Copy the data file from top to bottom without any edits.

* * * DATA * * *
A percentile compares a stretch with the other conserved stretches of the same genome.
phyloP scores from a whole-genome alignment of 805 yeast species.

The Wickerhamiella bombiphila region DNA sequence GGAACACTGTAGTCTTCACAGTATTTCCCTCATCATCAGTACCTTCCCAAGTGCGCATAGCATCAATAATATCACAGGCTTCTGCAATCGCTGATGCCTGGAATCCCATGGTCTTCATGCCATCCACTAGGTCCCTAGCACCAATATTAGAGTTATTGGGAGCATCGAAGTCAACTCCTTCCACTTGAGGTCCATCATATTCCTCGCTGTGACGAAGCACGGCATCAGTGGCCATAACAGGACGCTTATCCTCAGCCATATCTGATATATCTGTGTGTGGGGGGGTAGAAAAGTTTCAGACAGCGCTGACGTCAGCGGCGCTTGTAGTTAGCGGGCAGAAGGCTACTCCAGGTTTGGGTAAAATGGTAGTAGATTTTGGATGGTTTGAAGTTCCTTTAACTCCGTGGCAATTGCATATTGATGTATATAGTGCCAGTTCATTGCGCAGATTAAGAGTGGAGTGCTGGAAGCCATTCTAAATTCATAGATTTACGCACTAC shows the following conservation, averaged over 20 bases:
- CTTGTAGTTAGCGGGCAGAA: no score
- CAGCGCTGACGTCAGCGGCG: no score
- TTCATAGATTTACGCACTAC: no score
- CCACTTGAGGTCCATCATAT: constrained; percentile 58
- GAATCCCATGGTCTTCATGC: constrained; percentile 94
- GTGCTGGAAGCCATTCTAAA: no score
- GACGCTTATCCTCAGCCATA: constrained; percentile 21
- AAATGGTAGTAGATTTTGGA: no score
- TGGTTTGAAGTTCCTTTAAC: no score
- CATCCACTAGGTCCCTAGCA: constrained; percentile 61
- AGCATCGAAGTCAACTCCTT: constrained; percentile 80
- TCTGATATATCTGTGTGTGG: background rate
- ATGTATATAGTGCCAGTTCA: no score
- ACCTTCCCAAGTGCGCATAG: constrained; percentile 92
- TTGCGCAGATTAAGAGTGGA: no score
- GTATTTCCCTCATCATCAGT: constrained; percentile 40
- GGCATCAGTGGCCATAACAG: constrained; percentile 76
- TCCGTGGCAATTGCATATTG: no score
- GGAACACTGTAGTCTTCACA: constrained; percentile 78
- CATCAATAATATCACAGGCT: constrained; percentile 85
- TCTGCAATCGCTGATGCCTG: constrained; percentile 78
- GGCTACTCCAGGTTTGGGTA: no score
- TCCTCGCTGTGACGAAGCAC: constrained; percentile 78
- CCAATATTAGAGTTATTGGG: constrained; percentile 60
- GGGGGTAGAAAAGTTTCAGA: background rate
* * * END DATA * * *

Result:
A percentile compares a stretch with the other conserved stretches of the same genome.
phyloP scores from a whole-genome alignment of 805 yeast species.

The Wickerhamiella bombiphila region DNA sequence GGAACACTGTAGTCTTCACAGTATTTCCCTCATCATCAGTACCTTCCCAAGTGCGCATAGCATCAATAATATCACAGGCTTCTGCAATCGCTGATGCCTGGAATCCCATGGTCTTCATGCCATCCACTAGGTCCCTAGCACCAATATTAGAGTTATTGGGAGCATCGAAGTCAACTCCTTCCACTTGAGGTCCATCATATTCCTCGCTGTGACGAAGCACGGCATCAGTGGCCATAACAGGACGCTTATCCTCAGCCATATCTGATATATCTGTGTGTGGGGGGGTAGAAAAGTTTCAGACAGCGCTGACGTCAGCGGCGCTTGTAGTTAGCGGGCAGAAGGCTACTCCAGGTTTGGGTAAAATGGTAGTAGATTTTGGATGGTTTGAAGTTCCTTTAACTCCGTGGCAATTGCATATTGATGTATATAGTGCCAGTTCATTGCGCAGATTAAGAGTGGAGTGCTGGAAGCCATTCTAAATTCATAGATTTACGCACTAC shows the following conservation, averaged over 20 bases:
- CTTGTAGTTAGCGGGCAGAA: no score
- CAGCGCTGACGTCAGCGGCG: no score
- TTCATAGATTTACGCACTAC: no score
- CCACTTGAGGTCCATCATAT: constrained; percentile 58
- GAATCCCATGGTCTTCATGC: constrained; percentile 94
- GTGCTGGAAGCCATTCTAAA: no score
- GACGCTTATCCTCAGCCATA: constrained; percentile 21
- AAATGGTAGTAGATTTTGGA: no score
- TGGTTTGAAGTTCCTTTAAC: no score
- CATCCACTAGGTCCCTAGCA: constrained; percentile 61
- AGCATCGAAGTCAACTCCTT: constrained; percentile 80
- TCTGATATATCTGTGTGTGG: background rate
- ATGTATATAGTGCCAGTTCA: no score
- ACCTTCCCAAGTGCGCATAG: constrained; percentile 92
- TTGCGCAGATTAAGAGTGGA: no score
- GTATTTCCCTCATCATCAGT: constrained; percentile 40
- GGCATCAGTGGCCATAACAG: constrained; percentile 76
- TCCGTGGCAATTGCATATTG: no score
- GGAACACTGTAGTCTTCACA: constrained; percentile 78
- CATCAATAATATCACAGGCT: constrained; percentile 85
- TCTGCAATCGCTGATGCCTG: constrained; percentile 78
- GGCTACTCCAGGTTTGGGTA: no score
- TCCTCGCTGTGACGAAGCAC: constrained; percentile 78
- CCAATATTAGAGTTATTGGG: constrained; percentile 60
- GGGGGTAGAAAAGTTTCAGA: background rate